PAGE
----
IVR Testing Explained


What is stress testing? What’s the difference between stress testing and soak testing? What types of IVR testing should I use? If you need the answer to these questions, keep reading.

IVR testing is when a contact centre tests its IVR system and infrastructure with lots of traffic to see if it falls over. Coming into a busy period, like January sales for retailers or end of year for financials, contact centres need to be sure their systems can handle extra traffic volumes, and IVR testing is one way to ensure they are ready.

IVRs can have fail points in various areas and there are different tests for the main culprits. Load testing and stress testing are the most common types of test, but below we describe them all.

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What is IVR Load Testing?

IVR systems live within a complex environment – PSTN access, sophisticated call routing & processing algorithms, database interactions and network connectivity. Load testing is a process that launches real telephone calls through the PSTN that access and exercise the IVR app and its environment at expected traffic volumes. Best practice is to gradually increase traffic to expected levels while plateauing at predefined levels along the way up to full load. This allows you to confirm that the entire environment works as expected: CPU and memory consumption don’t go out of range, response times stay within acceptable ranges and network occupancy levels stay in the safe zone.

What is IVR Stress Testing?

Sometimes known as peak traffic testing, IVR stress testing confirms IVR systems have in fact been built to endure extreme traffic levels as measured in two ways – maximum number of concurrent calls and maximum call arrival & teardown rate. The important thing with a peak traffic test is that it needs to be actual outside-in traffic that accesses and exercises all the elements in the public telephone network, in addition to what goes through the internal network. Stress Test load/performance testing remotely generates virtual customer voice calls that interact with your solution just like real customers. Whether they’re voice or web interactions, the peak traffic loads generated should be an accurate representation of anticipated real-world peak usage, so you can have confidence your system will operate as intended even in those real-world high-load situations.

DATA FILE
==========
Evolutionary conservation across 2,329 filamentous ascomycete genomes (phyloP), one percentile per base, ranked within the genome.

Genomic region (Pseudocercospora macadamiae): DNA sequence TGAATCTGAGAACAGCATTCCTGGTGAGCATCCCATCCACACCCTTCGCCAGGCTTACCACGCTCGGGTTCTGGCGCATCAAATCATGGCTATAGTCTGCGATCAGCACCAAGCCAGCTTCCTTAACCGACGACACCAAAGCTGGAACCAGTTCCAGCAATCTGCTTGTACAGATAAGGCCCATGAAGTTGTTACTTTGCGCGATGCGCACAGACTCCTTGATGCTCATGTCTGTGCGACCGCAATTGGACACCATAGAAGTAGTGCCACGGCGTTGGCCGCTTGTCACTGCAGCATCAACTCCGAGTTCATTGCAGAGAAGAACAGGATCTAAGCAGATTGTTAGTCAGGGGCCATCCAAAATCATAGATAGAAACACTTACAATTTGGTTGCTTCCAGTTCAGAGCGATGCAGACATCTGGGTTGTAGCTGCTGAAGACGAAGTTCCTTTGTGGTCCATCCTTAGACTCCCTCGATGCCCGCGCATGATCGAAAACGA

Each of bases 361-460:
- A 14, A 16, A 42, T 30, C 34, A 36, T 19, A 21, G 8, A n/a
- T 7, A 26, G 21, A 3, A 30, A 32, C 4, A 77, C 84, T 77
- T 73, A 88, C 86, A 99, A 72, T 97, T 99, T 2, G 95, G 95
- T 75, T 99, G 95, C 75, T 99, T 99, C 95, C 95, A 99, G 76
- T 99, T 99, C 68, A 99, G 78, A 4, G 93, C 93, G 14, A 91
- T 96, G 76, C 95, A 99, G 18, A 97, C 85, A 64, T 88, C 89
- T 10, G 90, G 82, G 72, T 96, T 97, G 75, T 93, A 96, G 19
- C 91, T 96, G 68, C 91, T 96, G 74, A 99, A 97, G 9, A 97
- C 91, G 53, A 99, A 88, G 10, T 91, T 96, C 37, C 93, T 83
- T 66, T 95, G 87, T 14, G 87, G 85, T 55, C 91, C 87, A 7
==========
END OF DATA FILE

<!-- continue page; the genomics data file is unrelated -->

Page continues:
What is IVR Soak Testing?

Soak testing verifies a system’s stability and performance characteristics over an extended period of time, for example 1 to 4 hours. Effectively, a soak test is a load test over a longer period of time. Run the system at full load, at the rate you expect it to run in production before “going live”. Soak tests are crucial because underlying issues such as memory leaks often might not emerge immediately.

What is IVR Feature Testing?

Feature testing confirms that the built application is consistent with the design, typically a Voice User Interface (VUI) or Visio flowchart. Feature testing checks that the IVR does what it says it does. When a complete “dialog traversal” is executed, every possible scenario or route through the IVR is run. If an IVR menu only offers options 1, 2, and 3, a comprehensive test also confirms that the IVR responds appropriately if the caller enters 4 through 9, 0, *, #, or even no input at all.

Comprehensive feature testing is a requirement for all new IVR applications, and many companies also validate every possibility whenever they make any changes in their IVR. An automated feature-testing process is far more effective and efficient than manual testing. Automated testing enables more frequent application releases that are fully vetted before customer traffic hits them.

What is IVR Experience Testing?

Experience testing refers to 24×7 testing of the Customer Experience being delivered by IVR systems. Essentially, it’s an automated secret shopper. Test calls are made at regular intervals to ensure everything is working correctly all the time. HeartBeat™ experience testing performs ongoing monitoring of the availability, functionality, and performance of the IVR and its supporting infrastructure. Critical customer-facing IVR functionality should be tested every 5 or 10 minutes with alerts generated immediately when issues are identified.

What is IVR Spike Testing?

Spike testing is when a burst of traffic is launched to the contact centre that is above and beyond what it is designed to handle. This identifies how the system deals with a big spike in traffic as might happen to a high-availability architecture if one site goes dark. Companies want to find out if their system will fall over, gracefully degrade, or continue humming along. It often identifies ripple effects, and is critical in IP environments.

Mike Burke

Thanks to Mike Burke. Mike has banked more than 40 years in telecommunications, contact centres and networking while working at Honeywell, GTE, PNC Associates, Verizon, IQ Services, and now, IR Testing Solutions.

This blog post has been re-published by kind permission of IR – View the original post

Published On: 10th Mar 2017 - Last modified: 22nd Mar 2017
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